Yesterday, my students and I played a round of “layers” tennis. Originally conceived as “photoshop” tennis, the name was changed to acknowledge that software used to play the game extends beyond Adobe Photoshop, and also I’m sure to keep Adobe, Inc. content by not using one of its trademarked product names. I first heard about the concept from Jim Coudal of Coudal Partners when I heard him speaking about creativity, and he mentioned Layer Tennis being played by professional designers. I’ve always kept the idea around in the back of my mind, and yesterday was the day to bring it out.
My students are doing a digital storytelling course DS106, which incidentally is open to anyone who wants to join. I submitted the Layers Tennis assignment to the DS106 Assignment Bank, and we decided to play a match.
Since there are only three students in the Salina class, I decided to play so we could have two matches going on. Like a game of tennis, one player serves a photograph or image to the other player. Then, the receiving player modifies the image using graphics software like Photoshop, keeping some element(s) from the original. Then the new image is sent back to the first player for further modification. We used Twitter to send the images back and forth, so others could see the game too. In our version of the game, each player made three images each, for a total of six images in the game. Below you can see how our two matches progressed:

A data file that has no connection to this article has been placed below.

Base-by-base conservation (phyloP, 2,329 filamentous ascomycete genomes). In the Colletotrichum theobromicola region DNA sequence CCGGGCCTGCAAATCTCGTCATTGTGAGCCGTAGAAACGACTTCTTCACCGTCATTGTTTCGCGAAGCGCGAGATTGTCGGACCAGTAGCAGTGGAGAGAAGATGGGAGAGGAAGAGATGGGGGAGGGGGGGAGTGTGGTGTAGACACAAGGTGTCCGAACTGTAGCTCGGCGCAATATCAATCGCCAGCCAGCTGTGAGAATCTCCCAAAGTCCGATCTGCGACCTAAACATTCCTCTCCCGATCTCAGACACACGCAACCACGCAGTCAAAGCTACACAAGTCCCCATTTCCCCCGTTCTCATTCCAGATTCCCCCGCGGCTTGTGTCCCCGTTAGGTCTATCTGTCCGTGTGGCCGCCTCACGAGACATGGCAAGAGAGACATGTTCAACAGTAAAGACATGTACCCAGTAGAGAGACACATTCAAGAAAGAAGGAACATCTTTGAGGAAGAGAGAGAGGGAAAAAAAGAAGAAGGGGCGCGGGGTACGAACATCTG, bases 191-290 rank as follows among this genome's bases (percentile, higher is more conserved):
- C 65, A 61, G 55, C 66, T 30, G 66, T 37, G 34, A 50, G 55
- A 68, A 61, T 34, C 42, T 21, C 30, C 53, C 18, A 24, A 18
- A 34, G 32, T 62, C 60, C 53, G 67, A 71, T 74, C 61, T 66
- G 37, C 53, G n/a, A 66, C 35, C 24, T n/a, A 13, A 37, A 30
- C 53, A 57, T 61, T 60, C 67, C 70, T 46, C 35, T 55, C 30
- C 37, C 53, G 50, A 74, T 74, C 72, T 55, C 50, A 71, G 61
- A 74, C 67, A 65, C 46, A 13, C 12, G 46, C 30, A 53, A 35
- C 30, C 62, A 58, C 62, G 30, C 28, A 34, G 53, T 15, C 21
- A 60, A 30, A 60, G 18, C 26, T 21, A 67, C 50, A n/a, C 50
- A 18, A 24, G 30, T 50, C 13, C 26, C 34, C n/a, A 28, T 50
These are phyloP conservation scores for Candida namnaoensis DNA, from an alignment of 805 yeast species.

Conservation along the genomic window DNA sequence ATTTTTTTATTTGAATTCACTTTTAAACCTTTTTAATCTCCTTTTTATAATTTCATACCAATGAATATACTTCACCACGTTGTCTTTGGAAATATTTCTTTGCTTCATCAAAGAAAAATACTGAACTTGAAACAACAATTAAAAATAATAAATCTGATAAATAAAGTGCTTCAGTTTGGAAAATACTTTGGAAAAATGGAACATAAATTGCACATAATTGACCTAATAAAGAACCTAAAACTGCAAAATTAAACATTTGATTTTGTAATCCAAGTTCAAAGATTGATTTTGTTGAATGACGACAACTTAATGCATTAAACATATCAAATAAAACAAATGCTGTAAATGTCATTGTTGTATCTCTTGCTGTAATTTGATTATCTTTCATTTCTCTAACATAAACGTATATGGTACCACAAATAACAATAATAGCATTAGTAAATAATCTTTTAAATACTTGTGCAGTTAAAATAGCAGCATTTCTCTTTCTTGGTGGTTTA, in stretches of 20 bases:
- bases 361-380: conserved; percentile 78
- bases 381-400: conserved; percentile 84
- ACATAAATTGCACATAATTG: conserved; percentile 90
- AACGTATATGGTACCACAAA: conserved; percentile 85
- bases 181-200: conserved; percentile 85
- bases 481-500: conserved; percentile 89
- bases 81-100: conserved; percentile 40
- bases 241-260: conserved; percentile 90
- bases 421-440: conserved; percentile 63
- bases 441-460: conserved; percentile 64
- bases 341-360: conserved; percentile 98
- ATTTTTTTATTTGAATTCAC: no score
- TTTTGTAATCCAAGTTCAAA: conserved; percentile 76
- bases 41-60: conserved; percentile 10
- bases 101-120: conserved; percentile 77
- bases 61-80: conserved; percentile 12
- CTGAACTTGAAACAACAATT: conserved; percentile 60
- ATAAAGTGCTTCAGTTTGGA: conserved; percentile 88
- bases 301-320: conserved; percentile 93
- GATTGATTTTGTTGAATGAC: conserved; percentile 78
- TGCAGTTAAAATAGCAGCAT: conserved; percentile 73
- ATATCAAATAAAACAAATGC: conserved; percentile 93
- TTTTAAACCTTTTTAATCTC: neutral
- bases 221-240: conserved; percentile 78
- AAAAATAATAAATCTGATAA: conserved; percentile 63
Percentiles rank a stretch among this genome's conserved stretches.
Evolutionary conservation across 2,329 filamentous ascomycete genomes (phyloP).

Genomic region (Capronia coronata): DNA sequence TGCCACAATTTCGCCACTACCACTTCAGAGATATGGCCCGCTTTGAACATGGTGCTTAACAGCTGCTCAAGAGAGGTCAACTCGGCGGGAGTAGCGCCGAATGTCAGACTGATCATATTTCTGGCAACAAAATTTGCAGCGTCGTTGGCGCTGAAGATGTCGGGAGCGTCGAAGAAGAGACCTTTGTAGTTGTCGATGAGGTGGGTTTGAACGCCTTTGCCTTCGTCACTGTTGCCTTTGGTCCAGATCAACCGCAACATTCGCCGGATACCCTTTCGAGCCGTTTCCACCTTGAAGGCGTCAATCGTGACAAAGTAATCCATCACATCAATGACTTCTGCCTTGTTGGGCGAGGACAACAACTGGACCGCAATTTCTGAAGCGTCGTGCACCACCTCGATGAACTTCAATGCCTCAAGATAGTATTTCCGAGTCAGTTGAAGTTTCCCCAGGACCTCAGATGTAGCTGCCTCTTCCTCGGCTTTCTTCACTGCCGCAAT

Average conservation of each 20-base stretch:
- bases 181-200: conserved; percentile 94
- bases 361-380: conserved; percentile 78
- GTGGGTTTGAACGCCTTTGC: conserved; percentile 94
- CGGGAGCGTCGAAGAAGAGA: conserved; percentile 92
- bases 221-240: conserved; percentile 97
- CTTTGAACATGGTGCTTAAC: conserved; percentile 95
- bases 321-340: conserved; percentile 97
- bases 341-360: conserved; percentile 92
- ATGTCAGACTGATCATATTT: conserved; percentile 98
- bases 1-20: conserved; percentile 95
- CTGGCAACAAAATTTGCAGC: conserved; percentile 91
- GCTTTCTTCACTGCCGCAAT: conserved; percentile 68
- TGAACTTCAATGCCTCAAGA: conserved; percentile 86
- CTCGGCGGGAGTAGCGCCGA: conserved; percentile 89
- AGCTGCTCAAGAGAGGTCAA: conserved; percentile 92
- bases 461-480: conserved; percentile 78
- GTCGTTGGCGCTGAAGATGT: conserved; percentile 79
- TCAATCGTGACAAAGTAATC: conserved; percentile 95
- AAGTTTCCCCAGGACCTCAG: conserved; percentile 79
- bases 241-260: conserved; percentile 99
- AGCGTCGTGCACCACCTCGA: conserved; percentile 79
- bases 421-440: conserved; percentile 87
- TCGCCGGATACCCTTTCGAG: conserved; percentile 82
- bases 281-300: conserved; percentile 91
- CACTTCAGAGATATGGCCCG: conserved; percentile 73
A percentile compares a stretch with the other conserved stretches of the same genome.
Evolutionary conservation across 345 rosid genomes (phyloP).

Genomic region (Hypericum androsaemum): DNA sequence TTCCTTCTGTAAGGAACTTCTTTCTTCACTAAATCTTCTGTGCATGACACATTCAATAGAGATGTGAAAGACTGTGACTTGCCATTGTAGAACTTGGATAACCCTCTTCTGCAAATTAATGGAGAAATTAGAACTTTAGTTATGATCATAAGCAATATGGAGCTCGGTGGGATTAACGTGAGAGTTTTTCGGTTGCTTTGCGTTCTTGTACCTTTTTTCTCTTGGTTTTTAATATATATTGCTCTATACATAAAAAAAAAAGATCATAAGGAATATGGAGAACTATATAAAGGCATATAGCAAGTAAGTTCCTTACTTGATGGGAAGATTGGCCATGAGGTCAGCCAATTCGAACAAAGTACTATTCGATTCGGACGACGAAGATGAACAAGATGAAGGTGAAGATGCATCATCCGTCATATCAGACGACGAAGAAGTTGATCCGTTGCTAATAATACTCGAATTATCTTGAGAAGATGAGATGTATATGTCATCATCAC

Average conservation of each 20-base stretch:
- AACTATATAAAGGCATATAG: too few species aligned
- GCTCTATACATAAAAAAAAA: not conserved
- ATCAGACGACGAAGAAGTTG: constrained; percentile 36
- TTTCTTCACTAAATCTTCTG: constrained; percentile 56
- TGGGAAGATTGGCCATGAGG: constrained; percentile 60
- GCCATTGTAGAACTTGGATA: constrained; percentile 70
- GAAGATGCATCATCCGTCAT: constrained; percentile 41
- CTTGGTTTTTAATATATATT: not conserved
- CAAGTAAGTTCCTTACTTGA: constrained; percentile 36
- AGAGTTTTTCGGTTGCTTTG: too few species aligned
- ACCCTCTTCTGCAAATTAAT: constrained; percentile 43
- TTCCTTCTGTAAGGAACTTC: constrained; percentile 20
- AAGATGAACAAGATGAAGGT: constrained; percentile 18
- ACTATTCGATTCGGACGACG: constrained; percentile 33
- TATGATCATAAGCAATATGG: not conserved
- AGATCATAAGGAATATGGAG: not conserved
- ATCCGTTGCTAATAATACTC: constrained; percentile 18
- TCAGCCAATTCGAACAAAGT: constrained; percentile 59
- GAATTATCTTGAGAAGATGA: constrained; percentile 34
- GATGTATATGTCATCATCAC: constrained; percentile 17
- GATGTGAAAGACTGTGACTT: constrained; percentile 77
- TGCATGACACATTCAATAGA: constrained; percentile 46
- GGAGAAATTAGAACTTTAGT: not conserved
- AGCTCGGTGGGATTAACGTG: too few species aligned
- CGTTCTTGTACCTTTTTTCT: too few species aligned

The first was myself (@billgx) vs @DangerRanger11b
I served this image I found on Flicker Creative Commons:
DangerRanger11b replied with:
For round two I sent back:
and received back this shot:
At which point, I nearly lost it. I don’t know how to compete with that, I thought. So I gave him a thumbs down.
Undaunted, he put my image on a TV screen with a family enjoying some popcorn:
At which point I became desperate. I didn’t know how to respond. Then I thought about what it might look like if they were looking out the window of a Star Wars ship or something. Then I remembered the asteroid field from the Millennium Falcon. Then I thought the chicken heads would make good asteroids. Then I thought they should be animated. Shoot, I can’t remember how to do animations in Photoshop. But I’ve been doing some After Effects, maybe I can do it in that. Yes, I can make a movie in AE, then import it back into PS to make an animated gif. And this is the result…
It was the end of a hard fought battle against a worthy opponent. Go to the next post to see the other match.